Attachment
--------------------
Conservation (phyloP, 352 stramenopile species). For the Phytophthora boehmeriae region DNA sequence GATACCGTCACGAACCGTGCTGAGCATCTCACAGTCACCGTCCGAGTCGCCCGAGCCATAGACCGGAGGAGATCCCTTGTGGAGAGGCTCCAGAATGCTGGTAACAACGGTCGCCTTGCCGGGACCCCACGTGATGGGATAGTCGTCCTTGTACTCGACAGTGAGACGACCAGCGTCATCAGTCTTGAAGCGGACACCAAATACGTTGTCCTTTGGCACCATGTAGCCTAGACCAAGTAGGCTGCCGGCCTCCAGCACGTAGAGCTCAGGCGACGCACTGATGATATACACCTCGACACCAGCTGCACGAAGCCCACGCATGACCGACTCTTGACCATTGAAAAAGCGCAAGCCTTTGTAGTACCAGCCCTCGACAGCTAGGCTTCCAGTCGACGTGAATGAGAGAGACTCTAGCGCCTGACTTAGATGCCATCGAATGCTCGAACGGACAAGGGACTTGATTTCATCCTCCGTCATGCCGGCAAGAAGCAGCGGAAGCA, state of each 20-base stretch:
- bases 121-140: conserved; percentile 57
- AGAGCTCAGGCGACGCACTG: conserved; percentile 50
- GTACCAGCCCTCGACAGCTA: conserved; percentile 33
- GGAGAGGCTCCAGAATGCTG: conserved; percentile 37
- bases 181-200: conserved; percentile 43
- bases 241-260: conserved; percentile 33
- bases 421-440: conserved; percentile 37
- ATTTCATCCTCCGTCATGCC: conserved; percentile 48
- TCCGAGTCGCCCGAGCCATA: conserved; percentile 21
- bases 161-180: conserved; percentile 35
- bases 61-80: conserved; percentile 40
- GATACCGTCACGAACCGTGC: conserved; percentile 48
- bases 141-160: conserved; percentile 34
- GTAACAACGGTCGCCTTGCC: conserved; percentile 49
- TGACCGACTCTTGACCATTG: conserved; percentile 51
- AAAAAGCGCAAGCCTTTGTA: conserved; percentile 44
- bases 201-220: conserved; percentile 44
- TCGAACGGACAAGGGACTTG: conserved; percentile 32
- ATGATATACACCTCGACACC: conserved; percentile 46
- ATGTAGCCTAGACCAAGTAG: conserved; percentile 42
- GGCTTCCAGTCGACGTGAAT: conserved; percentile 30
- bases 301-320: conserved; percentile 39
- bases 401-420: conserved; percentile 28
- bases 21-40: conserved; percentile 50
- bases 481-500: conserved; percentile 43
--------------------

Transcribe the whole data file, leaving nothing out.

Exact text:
Conservation (phyloP, 352 stramenopile species). For the Phytophthora boehmeriae region DNA sequence GATACCGTCACGAACCGTGCTGAGCATCTCACAGTCACCGTCCGAGTCGCCCGAGCCATAGACCGGAGGAGATCCCTTGTGGAGAGGCTCCAGAATGCTGGTAACAACGGTCGCCTTGCCGGGACCCCACGTGATGGGATAGTCGTCCTTGTACTCGACAGTGAGACGACCAGCGTCATCAGTCTTGAAGCGGACACCAAATACGTTGTCCTTTGGCACCATGTAGCCTAGACCAAGTAGGCTGCCGGCCTCCAGCACGTAGAGCTCAGGCGACGCACTGATGATATACACCTCGACACCAGCTGCACGAAGCCCACGCATGACCGACTCTTGACCATTGAAAAAGCGCAAGCCTTTGTAGTACCAGCCCTCGACAGCTAGGCTTCCAGTCGACGTGAATGAGAGAGACTCTAGCGCCTGACTTAGATGCCATCGAATGCTCGAACGGACAAGGGACTTGATTTCATCCTCCGTCATGCCGGCAAGAAGCAGCGGAAGCA, state of each 20-base stretch:
- bases 121-140: conserved; percentile 57
- AGAGCTCAGGCGACGCACTG: conserved; percentile 50
- GTACCAGCCCTCGACAGCTA: conserved; percentile 33
- GGAGAGGCTCCAGAATGCTG: conserved; percentile 37
- bases 181-200: conserved; percentile 43
- bases 241-260: conserved; percentile 33
- bases 421-440: conserved; percentile 37
- ATTTCATCCTCCGTCATGCC: conserved; percentile 48
- TCCGAGTCGCCCGAGCCATA: conserved; percentile 21
- bases 161-180: conserved; percentile 35
- bases 61-80: conserved; percentile 40
- GATACCGTCACGAACCGTGC: conserved; percentile 48
- bases 141-160: conserved; percentile 34
- GTAACAACGGTCGCCTTGCC: conserved; percentile 49
- TGACCGACTCTTGACCATTG: conserved; percentile 51
- AAAAAGCGCAAGCCTTTGTA: conserved; percentile 44
- bases 201-220: conserved; percentile 44
- TCGAACGGACAAGGGACTTG: conserved; percentile 32
- ATGATATACACCTCGACACC: conserved; percentile 46
- ATGTAGCCTAGACCAAGTAG: conserved; percentile 42
- GGCTTCCAGTCGACGTGAAT: conserved; percentile 30
- bases 301-320: conserved; percentile 39
- bases 401-420: conserved; percentile 28
- bases 21-40: conserved; percentile 50
- bases 481-500: conserved; percentile 43